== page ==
Trampling on the power of cities and counties to govern themselves is trendy in Tallahassee these days. But a proposal before the powerful Constitution Revision Commission would make pre-emption much more than a passing craze and permanently hinder local governments' ability to sensibly regulate businesses. Home rule is a sacred principle in the state Constitution, but it's under assault in Tallahassee and Floridians should resist wrongheaded attempts to chip away at it.
Proposal 95, offered by state Sen. Tom Lee, R-Thonotosassa, says cities and counties may only regulate "commerce, trade, or labor occurring exclusively within the respective entity's own boundaries," and regulations must not "intrude upon or impede commerce, trade, or labor across the respective entity's boundaries." The language is vague enough to be utterly confusing and broad enough to be dangerous.
By limiting local governments to regulating only businesses within their boundaries, the proposal undercuts their ability to regulate at all. That's particularly pertinent in Pinellas County with its two dozen municipalities. For example, a roofing company based in Pinellas Park that does work in Largo or St. Petersburg or Clearwater wouldn't be subject to any of those cities' regulations, such as a minimum wage ordinance or licensing requirements. Retailers that ship via online sales and companies that are based out of state but operate in Florida, such as developers, would all be above local regulation. And for those truly local businesses that would remain subject to local rules, this proposal is fundamentally unfair.
In a sense, all regulations have the potential to "impede commerce," but that doesn't make them unsound. Rules that prevent factories from dumping pollutants into lakes are costly, but they protect natural resources and residents' health. Zoning restrictions that say fast food joints can't open up shop in the middle of neighborhoods could, in theory, impede the commercial interests of restaurant operators. But they also safeguard property values and quality of life. Under this proposal, those considerations have no merit.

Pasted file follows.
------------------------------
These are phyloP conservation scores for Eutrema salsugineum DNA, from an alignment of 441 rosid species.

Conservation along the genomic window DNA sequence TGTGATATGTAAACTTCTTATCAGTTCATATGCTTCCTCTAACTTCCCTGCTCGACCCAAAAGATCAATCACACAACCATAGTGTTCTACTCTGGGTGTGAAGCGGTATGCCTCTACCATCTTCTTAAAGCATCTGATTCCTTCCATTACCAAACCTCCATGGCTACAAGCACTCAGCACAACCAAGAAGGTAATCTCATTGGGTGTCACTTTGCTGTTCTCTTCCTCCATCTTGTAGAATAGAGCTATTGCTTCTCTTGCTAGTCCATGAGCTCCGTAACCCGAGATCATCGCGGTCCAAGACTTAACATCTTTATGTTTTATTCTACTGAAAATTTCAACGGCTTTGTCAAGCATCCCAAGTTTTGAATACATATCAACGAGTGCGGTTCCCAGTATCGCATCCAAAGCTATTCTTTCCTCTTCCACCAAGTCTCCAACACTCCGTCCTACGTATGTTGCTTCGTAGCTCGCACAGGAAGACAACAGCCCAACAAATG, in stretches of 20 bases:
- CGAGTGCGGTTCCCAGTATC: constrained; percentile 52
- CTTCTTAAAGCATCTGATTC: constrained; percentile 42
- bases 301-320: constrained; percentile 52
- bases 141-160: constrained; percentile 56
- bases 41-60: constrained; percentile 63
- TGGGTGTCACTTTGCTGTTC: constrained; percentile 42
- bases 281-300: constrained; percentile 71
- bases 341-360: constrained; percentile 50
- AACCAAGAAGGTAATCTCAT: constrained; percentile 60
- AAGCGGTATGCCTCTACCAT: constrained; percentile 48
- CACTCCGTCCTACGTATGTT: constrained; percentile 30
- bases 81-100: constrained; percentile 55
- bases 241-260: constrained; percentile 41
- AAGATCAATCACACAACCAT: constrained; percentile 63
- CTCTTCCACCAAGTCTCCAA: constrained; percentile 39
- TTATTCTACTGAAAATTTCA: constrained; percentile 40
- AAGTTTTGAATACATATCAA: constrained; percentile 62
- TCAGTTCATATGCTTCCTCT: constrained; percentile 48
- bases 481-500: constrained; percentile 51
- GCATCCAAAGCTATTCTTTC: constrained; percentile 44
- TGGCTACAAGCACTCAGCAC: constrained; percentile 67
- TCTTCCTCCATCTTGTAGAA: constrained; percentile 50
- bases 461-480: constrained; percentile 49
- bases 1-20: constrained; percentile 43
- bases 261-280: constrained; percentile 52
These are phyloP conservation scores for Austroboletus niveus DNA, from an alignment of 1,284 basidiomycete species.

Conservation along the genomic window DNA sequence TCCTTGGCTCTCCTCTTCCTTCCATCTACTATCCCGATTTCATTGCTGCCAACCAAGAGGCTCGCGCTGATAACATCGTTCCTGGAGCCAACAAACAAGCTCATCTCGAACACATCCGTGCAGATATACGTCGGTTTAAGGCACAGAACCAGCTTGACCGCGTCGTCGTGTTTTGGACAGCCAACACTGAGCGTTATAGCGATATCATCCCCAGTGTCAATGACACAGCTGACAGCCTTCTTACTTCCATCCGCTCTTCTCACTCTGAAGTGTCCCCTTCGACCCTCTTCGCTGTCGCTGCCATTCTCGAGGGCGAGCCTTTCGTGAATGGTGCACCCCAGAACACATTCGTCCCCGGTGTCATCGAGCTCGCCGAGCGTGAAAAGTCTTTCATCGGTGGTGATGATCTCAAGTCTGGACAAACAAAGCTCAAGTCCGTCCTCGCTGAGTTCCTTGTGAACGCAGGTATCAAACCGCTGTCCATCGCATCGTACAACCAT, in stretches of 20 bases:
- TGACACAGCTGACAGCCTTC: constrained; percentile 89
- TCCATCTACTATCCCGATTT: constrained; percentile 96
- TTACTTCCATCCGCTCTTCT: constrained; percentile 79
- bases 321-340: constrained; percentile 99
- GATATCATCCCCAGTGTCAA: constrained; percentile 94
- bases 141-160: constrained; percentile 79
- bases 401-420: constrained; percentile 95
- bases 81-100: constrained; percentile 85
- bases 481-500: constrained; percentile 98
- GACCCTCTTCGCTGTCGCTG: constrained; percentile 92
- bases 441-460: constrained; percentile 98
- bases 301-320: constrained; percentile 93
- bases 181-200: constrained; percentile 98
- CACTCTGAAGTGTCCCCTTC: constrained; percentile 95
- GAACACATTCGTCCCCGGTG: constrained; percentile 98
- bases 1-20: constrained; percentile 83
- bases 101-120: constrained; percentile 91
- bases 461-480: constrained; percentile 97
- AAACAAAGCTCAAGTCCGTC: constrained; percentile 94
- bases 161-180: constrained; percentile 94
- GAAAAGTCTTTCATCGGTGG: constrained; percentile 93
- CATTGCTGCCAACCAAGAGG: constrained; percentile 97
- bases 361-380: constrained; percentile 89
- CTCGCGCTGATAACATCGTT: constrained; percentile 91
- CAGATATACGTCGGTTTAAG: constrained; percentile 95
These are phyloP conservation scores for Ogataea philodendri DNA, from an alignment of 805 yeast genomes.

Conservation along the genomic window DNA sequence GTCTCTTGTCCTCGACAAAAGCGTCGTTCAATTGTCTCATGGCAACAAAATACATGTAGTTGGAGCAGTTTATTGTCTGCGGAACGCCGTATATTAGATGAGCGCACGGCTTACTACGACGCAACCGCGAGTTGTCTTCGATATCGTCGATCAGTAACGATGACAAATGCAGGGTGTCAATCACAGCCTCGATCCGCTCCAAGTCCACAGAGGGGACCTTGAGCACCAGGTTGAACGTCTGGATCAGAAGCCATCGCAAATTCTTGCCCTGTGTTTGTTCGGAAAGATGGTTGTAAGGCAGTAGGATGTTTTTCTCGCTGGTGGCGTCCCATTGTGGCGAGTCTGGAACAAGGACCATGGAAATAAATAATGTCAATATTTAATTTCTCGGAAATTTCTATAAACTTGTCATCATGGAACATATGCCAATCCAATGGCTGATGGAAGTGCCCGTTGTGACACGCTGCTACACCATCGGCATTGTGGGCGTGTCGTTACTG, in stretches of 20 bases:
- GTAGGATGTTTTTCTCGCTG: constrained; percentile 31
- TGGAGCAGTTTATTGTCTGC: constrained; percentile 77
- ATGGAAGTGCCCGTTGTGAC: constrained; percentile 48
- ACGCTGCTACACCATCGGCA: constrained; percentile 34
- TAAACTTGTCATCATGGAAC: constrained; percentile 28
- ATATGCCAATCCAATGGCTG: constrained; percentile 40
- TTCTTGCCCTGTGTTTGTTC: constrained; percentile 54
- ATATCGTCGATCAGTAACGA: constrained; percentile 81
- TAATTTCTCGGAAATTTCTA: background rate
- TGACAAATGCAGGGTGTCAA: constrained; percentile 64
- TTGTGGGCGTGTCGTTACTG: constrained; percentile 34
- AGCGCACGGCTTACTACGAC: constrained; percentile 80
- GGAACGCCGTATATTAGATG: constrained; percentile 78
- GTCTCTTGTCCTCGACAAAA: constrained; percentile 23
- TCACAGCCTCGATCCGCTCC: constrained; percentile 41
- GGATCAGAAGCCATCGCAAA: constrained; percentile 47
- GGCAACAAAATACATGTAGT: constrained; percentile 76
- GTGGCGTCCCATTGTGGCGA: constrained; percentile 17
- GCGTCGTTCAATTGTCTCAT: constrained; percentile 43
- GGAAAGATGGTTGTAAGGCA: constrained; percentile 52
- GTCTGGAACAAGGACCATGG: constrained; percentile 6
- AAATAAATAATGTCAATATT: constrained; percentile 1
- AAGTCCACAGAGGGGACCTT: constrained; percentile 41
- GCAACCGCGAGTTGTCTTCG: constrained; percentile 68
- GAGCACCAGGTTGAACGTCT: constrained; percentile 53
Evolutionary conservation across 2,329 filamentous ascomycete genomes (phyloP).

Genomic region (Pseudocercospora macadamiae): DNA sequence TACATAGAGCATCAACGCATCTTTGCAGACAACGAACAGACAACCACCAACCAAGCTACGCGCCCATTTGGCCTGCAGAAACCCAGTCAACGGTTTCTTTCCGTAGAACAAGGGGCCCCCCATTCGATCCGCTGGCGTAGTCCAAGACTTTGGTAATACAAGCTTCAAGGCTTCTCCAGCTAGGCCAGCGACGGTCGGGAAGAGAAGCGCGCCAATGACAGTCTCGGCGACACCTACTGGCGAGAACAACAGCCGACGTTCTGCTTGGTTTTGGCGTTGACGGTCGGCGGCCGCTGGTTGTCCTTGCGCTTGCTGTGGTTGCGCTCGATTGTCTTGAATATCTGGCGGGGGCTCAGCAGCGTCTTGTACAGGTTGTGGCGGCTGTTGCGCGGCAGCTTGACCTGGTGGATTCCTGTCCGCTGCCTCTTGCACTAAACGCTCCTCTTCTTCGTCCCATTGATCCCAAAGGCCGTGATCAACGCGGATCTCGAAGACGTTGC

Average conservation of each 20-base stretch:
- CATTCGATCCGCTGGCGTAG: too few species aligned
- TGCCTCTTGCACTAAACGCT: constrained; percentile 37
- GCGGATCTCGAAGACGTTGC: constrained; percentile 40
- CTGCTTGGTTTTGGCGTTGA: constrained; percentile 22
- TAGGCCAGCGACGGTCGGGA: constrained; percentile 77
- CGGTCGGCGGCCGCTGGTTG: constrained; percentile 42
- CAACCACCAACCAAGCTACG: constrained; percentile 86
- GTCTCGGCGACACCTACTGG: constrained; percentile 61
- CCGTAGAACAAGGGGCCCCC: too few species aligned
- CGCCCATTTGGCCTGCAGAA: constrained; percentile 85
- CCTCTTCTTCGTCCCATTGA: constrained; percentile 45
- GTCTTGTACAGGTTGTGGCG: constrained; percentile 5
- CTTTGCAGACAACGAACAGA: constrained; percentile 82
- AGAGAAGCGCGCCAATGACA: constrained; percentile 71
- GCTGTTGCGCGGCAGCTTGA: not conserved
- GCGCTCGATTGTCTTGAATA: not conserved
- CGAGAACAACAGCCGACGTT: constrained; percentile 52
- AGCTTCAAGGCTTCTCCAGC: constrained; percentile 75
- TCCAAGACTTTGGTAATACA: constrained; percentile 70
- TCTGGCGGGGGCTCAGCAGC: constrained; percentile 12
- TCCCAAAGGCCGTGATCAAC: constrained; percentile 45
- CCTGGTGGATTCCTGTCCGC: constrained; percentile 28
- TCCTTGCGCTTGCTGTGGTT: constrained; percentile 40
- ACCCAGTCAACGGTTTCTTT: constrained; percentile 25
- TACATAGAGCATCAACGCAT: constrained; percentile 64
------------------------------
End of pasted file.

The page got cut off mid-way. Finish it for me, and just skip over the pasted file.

Local government advocates fear that every dispute would have to be settled by the courts, which is a terrible way to govern. Proposal 95, because it's so broad, essentially gives anyone standing to sue. And there could be endless interpretations of what constitutes an intrusion on commerce. Even if the Legislature wanted to make cities and counties seek permission to set regulations on what should be local concerns, this amendment doesn't give it that authority. That leaves statewide laws as the only avenue, and does anyone really think St. Pete Beach has the same needs and concerns as Ocala?
Lee was appointed to the CRC by House Speaker Richard Corcoran, who has made no secret of his desire to handcuff cities and counties based on the belief that power resides with the state government. The Legislature is again toying with the ability of local governments to meet the specific needs of their constituents with several pre-emption bills. But this proposal is more consequential because it could end up in the state Constitution. If approved by the Local Government committee when it meets Friday, the measure would then go to the full CRC, which could put it before voters in November.
It should absolutely not get to the ballot. Hamstringing the ability of city councils and county commissions to regulate business in their communities is foolish and shortsighted. It's also an egregious example of agenda-driven politics intruding on the momentous work of amending the state Constitution. Proposal 95 would be bad for Florida and should be stopped in its tracks.